Question 4: This question goes at the heart of the 15-year vs. 30-year mortgage debate. This question frequently comes up with clients. Although payments will be higher with the 15-year mortgage, you will pay significantly less interest over the life of the loan because you are making 180 less monthly mortgage payments.

Question 5: The final question tests your understanding of the value of diversification. Owning a single company’s stock is much more risky than owning a mutual fund that holds hundreds, if not thousands of company’s stock. If you only own one stock, as that company goes, so goes your portfolio. If you have all of your money in Coca-Cola, and the US suddenly bans Coke, then your investment will tank. If you own a mutual fund owning 1,000 companies, only one of which is Coke, then your portfolio will not be affected nearly as much. This makes owning a mutual fund much less risky than owning one stock.

I did some research on financial literacy while in Graduate School. What I can tell you is we don’t have a good understanding of how to help teach basic financial skills and education. The only thing I know to do is to continue sharing educational content, such as with this blog, and you can share your newly found (or already known) knowledge with as many people as possible (especially the younger generation).

So what do you think? How did your score compare to the national average? Do you think the results from this quiz are a bad thing, or does it even matter? Be sure to share your thoughts in the comments section!

Answer Key:
1 – a. More than $102
2 – c. Less than today
3 – b. Fall
4 – a. True
5 – b. False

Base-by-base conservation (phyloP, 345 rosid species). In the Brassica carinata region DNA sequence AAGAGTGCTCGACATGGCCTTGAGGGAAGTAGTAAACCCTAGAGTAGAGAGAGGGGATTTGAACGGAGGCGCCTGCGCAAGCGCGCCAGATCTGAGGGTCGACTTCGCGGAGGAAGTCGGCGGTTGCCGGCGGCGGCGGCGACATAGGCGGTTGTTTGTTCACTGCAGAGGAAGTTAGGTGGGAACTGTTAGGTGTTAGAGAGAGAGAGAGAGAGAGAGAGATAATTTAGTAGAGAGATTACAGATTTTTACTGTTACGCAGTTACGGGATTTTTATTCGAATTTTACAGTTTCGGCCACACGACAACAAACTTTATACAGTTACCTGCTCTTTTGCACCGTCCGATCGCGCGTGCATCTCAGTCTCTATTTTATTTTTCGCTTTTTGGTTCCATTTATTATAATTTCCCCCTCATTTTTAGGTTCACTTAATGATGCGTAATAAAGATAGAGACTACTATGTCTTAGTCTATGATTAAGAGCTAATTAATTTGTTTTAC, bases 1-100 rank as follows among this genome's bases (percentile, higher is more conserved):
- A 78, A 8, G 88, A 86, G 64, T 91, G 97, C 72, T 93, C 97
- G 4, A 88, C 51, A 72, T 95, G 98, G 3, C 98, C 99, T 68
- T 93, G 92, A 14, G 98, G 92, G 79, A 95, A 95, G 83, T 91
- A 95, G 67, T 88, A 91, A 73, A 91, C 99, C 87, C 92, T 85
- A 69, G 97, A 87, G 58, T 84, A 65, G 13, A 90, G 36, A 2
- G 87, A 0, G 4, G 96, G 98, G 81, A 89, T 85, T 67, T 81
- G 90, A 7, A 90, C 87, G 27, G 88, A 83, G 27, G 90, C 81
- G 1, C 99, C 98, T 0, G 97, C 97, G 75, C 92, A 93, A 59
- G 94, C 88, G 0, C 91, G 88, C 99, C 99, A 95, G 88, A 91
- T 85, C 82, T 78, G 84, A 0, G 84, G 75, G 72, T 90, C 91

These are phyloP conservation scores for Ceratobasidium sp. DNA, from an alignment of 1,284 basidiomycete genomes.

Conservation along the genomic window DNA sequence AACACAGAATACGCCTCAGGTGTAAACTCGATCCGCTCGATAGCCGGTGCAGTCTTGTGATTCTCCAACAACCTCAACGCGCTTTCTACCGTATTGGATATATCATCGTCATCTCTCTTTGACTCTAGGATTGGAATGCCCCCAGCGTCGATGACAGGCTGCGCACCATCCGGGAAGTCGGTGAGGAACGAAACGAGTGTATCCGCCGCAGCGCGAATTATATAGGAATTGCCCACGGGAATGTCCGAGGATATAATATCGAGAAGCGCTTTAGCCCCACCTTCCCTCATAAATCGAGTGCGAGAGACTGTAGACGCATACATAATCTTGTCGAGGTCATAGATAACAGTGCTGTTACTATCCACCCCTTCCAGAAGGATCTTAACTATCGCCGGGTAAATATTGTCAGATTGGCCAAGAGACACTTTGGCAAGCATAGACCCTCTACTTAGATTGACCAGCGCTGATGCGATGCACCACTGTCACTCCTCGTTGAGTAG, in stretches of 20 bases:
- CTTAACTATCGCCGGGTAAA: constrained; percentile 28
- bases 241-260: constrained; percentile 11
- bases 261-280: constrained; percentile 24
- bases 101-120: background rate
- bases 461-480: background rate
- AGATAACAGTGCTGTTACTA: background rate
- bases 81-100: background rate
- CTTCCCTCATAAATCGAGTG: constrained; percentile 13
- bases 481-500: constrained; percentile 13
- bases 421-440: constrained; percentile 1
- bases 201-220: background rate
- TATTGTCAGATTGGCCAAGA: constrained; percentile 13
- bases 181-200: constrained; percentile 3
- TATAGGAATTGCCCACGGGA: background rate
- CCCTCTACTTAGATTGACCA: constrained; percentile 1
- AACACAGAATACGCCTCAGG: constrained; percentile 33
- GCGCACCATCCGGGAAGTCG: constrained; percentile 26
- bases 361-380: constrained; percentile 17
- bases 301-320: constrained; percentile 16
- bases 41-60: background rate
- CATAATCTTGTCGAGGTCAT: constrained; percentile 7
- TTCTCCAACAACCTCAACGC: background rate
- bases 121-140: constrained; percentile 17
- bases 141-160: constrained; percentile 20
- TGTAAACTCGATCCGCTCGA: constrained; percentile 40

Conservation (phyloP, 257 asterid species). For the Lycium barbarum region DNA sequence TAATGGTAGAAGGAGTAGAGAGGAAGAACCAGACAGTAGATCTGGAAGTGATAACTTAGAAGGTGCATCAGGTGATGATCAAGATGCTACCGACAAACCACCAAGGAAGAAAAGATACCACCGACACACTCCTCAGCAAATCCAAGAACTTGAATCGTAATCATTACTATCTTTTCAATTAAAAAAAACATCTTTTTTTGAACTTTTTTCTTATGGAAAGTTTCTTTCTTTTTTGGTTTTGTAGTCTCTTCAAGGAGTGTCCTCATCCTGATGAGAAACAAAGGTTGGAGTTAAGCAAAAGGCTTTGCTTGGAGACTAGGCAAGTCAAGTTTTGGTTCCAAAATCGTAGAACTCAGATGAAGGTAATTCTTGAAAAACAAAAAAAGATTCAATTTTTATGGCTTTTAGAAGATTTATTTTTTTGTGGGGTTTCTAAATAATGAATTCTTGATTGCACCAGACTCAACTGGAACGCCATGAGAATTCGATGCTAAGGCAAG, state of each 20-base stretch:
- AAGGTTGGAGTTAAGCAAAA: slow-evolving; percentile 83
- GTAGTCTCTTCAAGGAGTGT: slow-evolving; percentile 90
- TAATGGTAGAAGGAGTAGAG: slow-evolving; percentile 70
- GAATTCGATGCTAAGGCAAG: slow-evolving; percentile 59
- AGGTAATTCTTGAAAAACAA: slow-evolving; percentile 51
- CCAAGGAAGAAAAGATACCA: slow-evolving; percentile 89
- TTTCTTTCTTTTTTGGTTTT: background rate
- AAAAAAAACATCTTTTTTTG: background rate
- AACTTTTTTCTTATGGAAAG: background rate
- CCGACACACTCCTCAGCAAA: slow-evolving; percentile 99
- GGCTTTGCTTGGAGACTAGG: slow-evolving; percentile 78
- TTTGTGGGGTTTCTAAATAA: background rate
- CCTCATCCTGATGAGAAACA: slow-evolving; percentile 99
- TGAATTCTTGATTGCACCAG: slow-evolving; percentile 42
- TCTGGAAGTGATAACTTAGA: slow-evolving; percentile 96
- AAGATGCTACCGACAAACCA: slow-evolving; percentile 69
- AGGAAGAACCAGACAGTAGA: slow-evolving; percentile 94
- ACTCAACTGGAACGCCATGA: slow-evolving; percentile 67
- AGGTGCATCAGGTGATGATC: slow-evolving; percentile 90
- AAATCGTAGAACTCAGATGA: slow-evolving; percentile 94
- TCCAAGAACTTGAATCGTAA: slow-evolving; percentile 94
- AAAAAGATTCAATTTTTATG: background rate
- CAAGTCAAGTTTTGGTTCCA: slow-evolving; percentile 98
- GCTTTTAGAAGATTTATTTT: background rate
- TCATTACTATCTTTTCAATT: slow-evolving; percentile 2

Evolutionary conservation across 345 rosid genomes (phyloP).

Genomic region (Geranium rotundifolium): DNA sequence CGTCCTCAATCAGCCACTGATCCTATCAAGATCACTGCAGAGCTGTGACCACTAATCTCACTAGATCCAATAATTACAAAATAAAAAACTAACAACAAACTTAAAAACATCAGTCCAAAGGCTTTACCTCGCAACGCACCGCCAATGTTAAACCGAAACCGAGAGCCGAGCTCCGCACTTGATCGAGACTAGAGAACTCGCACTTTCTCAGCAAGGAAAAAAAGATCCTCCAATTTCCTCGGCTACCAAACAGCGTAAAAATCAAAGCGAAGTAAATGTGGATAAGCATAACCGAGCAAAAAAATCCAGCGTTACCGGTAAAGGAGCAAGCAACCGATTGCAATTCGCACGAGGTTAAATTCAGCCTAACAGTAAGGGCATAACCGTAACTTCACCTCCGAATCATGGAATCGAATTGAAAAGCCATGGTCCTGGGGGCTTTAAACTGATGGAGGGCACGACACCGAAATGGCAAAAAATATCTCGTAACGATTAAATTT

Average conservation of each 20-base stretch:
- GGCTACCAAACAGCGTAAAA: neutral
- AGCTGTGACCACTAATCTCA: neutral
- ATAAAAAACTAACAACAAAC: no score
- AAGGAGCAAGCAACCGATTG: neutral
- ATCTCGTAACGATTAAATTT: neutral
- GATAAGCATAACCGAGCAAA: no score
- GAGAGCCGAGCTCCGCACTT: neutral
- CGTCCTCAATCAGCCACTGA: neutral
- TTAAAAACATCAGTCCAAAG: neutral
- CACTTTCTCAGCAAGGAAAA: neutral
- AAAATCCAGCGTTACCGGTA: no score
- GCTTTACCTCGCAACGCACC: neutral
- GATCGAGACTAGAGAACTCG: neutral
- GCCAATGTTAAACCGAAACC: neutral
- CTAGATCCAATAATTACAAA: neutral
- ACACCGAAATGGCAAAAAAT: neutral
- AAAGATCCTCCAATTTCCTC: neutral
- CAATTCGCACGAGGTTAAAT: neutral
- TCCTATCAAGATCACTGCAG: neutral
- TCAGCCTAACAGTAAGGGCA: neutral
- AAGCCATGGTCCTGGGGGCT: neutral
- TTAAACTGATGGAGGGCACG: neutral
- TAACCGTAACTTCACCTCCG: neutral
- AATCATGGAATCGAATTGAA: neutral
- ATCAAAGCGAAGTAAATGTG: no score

About the author

Alan Moore, CFP®, MS

Alan is passionate about providing individualized financial advice to individuals and families, regardless of their net worth, income or investable assets. An educator at his core, he strives to serve as his clients’ guide, available to help with the sometimes stressful or exciting financial situations that life inevitably brings.

Alan is the founder of Serenity Financial Consulting, which he started after noticing the lack of hourly, as-needed financial planning advice available to consumers. With experience working in several nationally recognized firms including Kahler Financial Group and Financial Service Group, Alan combines his industry experience and technical knowledge with his entrepreneurial spirit and penchant for teaching others to create a refreshing style of truly personal financial planning.

Alan is a Certified Financial Planner™ professional and Certified Retirement Counselor™. He earned his bachelor’s degrees in Family Financial Planning and Consumer Economics and his Master’s Degree in Family Financial Planning from the University of Georgia. Driven by his desire to educate, Alan also taught undergraduate financial planning courses while in graduate school.

Alan prides himself on being active in his community and feels privileged to have served in the Georgia National Guard for four years before receiving an honorable discharge. Originally from Georgia, Alan now lives in Shorewood with his wife Melissa, and enjoys taking advantage of the abundance of activities that Milwaukee has to offer.